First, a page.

Commentary

Why Does Google Send U.S. Hispanics To Foreign Web Sites?

Put yourself in the shoes of a bi-lingual or Spanish-preferring U.S. Hispanic and try searching in Spanish on Google, Yahoo or MSN and what do you find? A good portion of the results, sometimes approaching 50%, come from sites based in Mexico, Spain, and other Spanish-speaking countries.

Let's look at some examples I found recently on the first page of natural (not paid) results on Google.com:

1) Vuelos a Nueva York (flights to New York): 9 out of 10 were foreign

2) Restaurantes en Los Angeles (restaurants in L.A.): 6 out of 11 were foreign

3) Recetas mexicanas (Mexican recipes): 5 out of 10 were foreign

4) Computadoras baratas (cheap computers): 6 out of 10 were foreign

Globalization of Information and News

However surprising this may be, we need to look no further than Google's corporate mission statement to see why this is the case: "to organize the world's information and make it universally accessible and useful." Google and other search engines index sites globally while we marketers, agencies and media sellers work within the economic and political borders of the U.S.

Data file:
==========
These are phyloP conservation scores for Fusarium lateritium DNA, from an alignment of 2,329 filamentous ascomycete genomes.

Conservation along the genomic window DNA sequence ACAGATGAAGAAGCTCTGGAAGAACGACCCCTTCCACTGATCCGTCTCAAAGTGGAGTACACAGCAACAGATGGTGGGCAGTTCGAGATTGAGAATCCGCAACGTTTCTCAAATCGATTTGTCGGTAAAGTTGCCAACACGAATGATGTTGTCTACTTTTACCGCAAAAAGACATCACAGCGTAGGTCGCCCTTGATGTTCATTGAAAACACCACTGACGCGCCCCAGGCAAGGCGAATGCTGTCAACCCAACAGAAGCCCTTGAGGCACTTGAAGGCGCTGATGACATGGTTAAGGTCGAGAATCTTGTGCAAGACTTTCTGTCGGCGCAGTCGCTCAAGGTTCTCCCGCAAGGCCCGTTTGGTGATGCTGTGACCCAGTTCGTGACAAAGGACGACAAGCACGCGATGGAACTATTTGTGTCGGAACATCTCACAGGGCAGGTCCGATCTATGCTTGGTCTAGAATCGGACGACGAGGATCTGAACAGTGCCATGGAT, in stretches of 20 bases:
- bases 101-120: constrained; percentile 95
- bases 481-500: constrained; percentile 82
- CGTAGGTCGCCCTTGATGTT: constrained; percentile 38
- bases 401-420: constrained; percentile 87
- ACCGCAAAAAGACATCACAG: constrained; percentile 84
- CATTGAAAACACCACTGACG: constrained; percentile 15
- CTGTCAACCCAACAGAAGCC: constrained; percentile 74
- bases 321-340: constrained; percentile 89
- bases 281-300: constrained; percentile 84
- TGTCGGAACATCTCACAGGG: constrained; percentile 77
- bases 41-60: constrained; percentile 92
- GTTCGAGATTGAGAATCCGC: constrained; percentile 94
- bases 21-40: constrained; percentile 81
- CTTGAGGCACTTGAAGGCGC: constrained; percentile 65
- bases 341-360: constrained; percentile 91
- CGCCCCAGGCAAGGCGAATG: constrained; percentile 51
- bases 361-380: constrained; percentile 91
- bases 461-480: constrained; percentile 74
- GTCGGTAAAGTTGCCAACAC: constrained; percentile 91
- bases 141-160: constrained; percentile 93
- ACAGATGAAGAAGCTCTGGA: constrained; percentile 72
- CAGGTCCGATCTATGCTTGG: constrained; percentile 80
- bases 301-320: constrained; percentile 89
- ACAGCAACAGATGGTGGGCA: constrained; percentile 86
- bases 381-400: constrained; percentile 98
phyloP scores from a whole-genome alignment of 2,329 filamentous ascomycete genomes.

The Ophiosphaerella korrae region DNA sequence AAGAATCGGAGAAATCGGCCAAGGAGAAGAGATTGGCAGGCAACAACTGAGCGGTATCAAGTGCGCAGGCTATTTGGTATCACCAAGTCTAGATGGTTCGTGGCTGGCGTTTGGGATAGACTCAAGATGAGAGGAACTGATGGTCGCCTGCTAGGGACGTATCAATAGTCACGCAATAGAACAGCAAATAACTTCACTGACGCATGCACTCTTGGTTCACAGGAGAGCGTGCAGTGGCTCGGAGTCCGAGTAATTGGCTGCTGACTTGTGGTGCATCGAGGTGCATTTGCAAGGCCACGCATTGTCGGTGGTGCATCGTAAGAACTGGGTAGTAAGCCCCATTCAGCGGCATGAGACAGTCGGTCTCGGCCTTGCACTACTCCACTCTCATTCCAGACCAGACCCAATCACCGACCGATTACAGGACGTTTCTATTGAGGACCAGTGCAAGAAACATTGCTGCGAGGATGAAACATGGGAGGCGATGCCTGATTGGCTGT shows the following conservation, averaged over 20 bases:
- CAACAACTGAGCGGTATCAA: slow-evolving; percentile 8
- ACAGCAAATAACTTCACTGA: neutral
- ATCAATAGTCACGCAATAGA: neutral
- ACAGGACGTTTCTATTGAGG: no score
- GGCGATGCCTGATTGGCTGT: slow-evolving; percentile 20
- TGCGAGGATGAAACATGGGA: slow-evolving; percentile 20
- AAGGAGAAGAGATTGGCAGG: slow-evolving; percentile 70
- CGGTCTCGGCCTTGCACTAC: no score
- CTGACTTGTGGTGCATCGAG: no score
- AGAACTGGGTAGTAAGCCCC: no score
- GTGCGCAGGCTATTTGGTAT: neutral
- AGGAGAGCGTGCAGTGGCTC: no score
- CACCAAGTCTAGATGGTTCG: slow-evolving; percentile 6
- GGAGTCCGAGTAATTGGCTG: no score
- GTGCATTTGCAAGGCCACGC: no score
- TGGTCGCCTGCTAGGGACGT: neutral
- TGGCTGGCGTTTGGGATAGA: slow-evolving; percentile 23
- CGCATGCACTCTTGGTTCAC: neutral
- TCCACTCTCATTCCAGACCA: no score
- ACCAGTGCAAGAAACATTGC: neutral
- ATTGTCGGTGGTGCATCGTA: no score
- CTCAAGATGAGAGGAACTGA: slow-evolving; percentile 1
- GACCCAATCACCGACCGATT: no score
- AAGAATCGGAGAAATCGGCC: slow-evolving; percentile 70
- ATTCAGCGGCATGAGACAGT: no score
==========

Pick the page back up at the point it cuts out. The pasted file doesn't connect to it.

A search engine robot ranks results in each language by keyword ranking, the quality of the content and the number of sites that link to that site (with a possible preference to sites based within that country's borders). So, when a Hispanic searches for a niche subject that a Hispanic publisher hasn't provided in Spanish, where will a U.S. search engine send them? Wherever else in the world that content exists online in Spanish: Mexico, Spain, Argentina, etc.

Why is this happening?

In addition to the globalization of media, this highlights a number of trends in consumer behavior and lessons for U.S. Hispanics marketers:

  • Spanish-language sites/pages based in the U.S. may not be optimized for search engines as well as sites in other countries where Spanish is the main language.
  • Many U.S. Hispanics search in Spanish and may prefer visiting sites from their country of origin, depending upon their level of acculturation.
  • Spanish-language markets that invest much more with local, Spanish-language online publishers, like Spain, are more likely to have content online and therefore appear more often in search results.
  • U.S. Hispanic advertisers have lagged behind in moving their budgets online and therefore have provided less of an incentive for U.S. Hispanic publishers to post a wide variety of content online.